A: It’s hard when you’re growing so fast, but I think it starts with slowing things down to develop the right process and having the team aligned on our mission and values, then building this into our hiring and screening processes. Being clear about what roles we have open and what we are looking for, not just in the requirements of the job but also the culture attributes that we want that will impact the culture in a positive way. With every new and current employee there is the opportunity to influence culture. We want to be sure this is a positive influence. We also need to look at every role and map every role/hire to our values. We don’t want to miss the culture component. One of the things I’ve seen work well in the past was engaging culture influencers within the company in the hiring process. Culture influencers are people who exhibit the culture you want and make the company better, they understand your culture and help drive and improve it. Those people should be part of the interview process. With a new applicant tracking system, we’ll be tracking our hiring programs better, but we will also need to invest in training and development with our managers, employees and hiring teams as well.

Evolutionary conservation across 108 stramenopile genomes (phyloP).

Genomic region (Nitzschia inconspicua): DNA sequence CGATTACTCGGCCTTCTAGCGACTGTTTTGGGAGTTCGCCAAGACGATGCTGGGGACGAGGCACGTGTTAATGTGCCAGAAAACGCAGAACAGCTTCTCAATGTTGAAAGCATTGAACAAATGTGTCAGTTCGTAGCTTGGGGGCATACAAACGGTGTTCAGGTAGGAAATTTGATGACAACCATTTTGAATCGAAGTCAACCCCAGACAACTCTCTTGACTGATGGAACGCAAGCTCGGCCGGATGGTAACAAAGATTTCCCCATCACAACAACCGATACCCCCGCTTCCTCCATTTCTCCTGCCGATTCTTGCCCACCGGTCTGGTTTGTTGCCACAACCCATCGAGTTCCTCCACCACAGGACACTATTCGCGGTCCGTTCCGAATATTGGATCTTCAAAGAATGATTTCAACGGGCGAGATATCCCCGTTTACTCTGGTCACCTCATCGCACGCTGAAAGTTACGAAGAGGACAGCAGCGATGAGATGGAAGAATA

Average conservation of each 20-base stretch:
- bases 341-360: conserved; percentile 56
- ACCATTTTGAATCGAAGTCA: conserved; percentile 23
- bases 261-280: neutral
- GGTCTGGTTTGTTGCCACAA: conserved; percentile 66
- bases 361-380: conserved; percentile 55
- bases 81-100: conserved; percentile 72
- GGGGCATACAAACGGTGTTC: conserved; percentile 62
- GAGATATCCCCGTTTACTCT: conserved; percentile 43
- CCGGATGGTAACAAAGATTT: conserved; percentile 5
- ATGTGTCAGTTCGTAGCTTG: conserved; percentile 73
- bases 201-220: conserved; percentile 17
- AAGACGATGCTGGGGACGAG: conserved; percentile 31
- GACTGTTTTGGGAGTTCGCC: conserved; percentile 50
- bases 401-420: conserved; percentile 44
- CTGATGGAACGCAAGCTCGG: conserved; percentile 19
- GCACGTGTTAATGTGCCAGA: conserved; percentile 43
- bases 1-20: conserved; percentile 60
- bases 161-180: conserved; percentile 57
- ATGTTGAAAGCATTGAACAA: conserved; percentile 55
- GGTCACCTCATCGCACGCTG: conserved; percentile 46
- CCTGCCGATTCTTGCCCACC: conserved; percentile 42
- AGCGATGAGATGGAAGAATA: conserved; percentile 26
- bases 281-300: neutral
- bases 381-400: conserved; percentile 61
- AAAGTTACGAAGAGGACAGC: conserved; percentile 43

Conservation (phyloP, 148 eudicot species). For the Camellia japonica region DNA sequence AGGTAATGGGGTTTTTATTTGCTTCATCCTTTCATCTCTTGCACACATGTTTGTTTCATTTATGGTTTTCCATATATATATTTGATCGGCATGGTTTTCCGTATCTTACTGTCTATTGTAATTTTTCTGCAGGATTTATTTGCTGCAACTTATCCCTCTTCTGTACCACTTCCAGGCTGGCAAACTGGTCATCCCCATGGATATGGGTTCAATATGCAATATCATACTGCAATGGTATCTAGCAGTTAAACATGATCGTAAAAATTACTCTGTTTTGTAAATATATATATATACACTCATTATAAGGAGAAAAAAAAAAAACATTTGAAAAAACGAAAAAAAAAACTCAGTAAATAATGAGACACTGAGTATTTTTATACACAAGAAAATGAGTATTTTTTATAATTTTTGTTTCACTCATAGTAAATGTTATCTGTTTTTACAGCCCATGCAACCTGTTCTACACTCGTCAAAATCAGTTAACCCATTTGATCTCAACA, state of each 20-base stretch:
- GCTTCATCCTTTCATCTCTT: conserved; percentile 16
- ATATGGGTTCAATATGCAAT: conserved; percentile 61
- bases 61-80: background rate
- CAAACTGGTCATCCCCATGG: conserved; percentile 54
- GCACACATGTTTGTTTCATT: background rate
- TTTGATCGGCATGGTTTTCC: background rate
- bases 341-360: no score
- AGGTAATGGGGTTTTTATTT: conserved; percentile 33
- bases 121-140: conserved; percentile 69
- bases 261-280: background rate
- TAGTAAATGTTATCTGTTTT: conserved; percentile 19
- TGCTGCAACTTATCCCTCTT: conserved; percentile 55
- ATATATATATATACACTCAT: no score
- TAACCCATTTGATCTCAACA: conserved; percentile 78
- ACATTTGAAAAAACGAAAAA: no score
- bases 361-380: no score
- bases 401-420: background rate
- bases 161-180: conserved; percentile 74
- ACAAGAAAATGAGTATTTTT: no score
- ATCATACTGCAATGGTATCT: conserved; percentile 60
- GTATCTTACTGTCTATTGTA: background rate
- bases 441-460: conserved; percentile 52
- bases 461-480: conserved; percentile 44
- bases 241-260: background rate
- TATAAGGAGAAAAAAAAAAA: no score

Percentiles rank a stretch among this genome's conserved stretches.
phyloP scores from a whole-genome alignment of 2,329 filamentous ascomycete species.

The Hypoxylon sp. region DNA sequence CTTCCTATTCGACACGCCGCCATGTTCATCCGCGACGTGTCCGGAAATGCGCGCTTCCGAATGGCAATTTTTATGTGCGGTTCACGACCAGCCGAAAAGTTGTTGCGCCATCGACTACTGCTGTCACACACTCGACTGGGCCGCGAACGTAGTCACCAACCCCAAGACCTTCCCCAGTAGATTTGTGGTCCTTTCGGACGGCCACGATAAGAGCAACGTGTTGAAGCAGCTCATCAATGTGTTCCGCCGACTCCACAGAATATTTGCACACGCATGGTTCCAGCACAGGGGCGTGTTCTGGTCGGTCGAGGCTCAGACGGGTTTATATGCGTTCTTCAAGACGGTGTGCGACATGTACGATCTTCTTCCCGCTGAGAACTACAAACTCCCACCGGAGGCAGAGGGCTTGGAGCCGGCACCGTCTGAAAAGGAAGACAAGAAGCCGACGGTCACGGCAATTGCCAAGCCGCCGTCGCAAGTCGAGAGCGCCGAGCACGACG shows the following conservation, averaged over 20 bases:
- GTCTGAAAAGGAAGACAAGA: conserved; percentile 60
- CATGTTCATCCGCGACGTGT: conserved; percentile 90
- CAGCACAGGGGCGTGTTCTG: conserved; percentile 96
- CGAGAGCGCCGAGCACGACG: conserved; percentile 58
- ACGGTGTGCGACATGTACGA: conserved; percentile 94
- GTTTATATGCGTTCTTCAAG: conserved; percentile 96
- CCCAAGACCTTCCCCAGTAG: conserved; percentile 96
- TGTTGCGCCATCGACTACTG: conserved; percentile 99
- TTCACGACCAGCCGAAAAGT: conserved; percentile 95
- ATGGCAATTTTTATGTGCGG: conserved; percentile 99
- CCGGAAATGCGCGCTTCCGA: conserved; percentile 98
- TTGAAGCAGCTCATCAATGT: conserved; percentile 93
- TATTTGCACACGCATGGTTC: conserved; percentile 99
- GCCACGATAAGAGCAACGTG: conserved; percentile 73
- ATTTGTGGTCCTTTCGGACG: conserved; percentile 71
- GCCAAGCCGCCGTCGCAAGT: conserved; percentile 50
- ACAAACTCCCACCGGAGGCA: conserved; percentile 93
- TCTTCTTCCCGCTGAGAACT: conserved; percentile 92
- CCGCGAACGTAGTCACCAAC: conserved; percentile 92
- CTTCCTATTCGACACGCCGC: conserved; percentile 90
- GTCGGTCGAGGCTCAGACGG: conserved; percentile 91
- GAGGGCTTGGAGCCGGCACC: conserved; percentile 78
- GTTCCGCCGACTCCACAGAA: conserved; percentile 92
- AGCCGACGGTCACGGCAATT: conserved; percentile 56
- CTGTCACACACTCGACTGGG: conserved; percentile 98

Q: What are some of the challenges Zipwhip faces that you hope to address?

A: I think when you’re growing very fast and everyone is committed to moving fast, communication can break down in departments. As a leadership team, we have to make sure that we’re continuing to communicate appropriately and share what is happening within each group and be clear on how we’re supporting one another. For me, I think it’s continuing to engage in each department so that I can help with organizational design and change management as well.